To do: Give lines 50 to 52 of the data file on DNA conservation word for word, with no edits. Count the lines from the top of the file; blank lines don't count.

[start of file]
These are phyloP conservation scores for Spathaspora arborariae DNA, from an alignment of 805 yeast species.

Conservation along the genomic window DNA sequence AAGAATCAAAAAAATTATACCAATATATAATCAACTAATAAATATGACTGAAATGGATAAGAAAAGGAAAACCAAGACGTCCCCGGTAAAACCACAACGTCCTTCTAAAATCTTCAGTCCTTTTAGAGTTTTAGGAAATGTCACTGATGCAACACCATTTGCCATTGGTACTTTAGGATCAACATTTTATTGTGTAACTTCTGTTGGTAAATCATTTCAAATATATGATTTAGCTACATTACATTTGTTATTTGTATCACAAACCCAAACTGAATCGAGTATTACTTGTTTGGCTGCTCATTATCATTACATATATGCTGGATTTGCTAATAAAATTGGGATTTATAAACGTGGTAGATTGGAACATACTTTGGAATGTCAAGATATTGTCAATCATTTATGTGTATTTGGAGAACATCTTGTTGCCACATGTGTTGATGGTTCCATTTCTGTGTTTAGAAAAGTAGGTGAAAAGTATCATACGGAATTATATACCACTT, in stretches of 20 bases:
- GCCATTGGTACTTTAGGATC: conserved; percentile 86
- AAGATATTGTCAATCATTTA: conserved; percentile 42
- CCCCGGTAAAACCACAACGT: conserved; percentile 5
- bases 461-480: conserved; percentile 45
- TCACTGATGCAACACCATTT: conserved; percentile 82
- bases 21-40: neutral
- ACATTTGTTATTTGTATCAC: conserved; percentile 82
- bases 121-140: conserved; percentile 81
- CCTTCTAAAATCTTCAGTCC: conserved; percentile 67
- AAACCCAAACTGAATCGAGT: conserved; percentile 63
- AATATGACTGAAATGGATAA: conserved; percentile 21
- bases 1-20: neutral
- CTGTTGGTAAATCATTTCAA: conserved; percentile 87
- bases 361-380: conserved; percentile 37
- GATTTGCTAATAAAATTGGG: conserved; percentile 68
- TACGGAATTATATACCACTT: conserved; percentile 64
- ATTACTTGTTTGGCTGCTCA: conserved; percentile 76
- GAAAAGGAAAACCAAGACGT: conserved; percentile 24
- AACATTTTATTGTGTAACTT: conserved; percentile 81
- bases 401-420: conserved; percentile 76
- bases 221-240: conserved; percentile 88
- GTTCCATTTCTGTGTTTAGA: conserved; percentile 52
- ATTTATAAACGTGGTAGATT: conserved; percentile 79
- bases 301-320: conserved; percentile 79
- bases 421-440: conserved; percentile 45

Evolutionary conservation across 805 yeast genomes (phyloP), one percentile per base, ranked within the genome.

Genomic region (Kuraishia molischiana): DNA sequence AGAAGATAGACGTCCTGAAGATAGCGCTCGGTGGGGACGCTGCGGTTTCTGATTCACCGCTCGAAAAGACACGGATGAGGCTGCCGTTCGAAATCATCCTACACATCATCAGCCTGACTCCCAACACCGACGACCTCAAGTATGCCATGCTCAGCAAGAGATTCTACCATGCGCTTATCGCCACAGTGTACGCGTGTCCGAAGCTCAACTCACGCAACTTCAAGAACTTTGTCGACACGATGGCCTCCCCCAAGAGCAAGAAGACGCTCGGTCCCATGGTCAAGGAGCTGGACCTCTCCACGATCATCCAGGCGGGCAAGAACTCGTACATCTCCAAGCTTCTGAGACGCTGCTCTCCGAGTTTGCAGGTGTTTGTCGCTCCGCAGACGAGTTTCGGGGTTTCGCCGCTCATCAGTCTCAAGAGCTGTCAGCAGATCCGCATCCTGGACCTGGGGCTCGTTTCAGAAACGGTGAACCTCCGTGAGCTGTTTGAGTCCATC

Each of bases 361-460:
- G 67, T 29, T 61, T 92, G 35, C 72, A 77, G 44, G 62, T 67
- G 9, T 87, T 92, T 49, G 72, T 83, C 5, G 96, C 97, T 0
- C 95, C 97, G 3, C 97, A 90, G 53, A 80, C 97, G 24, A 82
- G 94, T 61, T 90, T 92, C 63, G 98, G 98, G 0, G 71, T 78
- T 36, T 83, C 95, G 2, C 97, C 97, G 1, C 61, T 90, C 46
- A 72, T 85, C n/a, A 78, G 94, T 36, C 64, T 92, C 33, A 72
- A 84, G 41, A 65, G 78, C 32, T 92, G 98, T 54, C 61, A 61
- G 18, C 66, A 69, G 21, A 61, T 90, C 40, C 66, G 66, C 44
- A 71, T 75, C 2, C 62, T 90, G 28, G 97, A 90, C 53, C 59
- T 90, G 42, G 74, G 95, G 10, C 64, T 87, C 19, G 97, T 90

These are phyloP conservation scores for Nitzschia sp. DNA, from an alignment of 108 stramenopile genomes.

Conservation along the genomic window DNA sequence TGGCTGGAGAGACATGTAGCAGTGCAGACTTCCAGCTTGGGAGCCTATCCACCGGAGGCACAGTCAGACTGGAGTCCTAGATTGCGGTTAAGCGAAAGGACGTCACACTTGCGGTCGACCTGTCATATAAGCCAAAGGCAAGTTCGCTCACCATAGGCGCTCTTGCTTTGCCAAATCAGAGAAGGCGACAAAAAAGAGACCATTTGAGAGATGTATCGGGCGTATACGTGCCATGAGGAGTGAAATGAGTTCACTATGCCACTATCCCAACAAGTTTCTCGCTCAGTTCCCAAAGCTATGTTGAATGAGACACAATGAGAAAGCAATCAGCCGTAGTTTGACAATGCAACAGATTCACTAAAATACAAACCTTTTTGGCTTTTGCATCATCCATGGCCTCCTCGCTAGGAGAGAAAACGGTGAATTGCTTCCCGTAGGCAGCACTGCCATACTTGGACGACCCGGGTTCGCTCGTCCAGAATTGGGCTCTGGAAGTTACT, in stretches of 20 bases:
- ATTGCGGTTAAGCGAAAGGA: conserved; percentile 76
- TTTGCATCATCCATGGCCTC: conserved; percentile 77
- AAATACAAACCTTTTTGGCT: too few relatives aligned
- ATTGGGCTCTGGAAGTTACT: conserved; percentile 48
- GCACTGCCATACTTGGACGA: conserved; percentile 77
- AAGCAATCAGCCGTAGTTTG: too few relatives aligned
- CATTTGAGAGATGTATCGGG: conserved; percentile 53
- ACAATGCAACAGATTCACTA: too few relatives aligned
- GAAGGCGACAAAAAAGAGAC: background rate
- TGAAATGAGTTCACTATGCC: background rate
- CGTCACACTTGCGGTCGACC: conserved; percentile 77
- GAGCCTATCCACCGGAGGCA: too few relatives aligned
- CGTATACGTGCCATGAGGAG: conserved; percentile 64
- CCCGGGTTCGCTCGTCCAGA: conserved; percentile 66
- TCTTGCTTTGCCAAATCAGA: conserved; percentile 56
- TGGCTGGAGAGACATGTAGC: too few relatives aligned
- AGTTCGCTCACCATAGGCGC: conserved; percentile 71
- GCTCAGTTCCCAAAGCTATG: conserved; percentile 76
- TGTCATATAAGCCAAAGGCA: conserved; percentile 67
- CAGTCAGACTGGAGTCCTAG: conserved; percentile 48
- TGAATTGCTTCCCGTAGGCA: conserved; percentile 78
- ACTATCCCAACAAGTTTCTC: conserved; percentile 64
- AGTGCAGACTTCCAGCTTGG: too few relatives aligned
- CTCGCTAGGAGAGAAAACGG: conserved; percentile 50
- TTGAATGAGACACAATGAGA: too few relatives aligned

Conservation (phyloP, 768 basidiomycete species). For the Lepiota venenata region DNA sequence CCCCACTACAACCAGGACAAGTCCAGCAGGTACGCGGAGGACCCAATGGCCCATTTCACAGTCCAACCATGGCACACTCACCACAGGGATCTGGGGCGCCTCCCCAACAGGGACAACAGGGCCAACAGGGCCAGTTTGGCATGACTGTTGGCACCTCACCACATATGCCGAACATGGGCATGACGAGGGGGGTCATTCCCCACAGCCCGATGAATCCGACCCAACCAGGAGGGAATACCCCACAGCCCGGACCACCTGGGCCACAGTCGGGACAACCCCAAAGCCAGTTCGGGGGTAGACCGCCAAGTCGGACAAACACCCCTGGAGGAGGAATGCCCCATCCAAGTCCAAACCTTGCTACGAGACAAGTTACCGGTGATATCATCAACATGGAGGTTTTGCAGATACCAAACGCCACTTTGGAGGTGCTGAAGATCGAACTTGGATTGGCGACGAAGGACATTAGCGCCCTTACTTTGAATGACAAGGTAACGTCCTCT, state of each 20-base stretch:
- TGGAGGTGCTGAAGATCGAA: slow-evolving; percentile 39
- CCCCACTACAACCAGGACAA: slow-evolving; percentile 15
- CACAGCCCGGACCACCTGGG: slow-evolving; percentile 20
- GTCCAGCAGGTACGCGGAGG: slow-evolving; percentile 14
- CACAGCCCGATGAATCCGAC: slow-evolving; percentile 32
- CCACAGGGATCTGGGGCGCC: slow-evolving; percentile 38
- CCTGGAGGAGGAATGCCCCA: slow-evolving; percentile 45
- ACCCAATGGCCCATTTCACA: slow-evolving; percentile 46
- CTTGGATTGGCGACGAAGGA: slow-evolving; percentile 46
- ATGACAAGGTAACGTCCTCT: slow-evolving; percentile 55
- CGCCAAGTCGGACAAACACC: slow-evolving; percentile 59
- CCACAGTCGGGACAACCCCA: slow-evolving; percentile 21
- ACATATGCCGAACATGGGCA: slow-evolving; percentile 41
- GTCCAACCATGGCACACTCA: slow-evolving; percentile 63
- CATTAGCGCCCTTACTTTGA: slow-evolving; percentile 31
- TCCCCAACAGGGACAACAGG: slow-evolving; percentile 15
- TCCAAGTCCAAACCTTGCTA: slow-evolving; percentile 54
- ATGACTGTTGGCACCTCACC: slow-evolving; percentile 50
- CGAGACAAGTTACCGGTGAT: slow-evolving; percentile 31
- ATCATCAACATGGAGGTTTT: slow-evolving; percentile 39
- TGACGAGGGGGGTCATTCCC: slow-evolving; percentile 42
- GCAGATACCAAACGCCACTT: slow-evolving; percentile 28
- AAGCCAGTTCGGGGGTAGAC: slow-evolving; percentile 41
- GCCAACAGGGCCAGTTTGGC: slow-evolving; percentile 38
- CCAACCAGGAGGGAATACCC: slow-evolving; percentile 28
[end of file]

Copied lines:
- ACAATGCAACAGATTCACTA: too few relatives aligned
- GAAGGCGACAAAAAAGAGAC: background rate
- TGAAATGAGTTCACTATGCC: background rate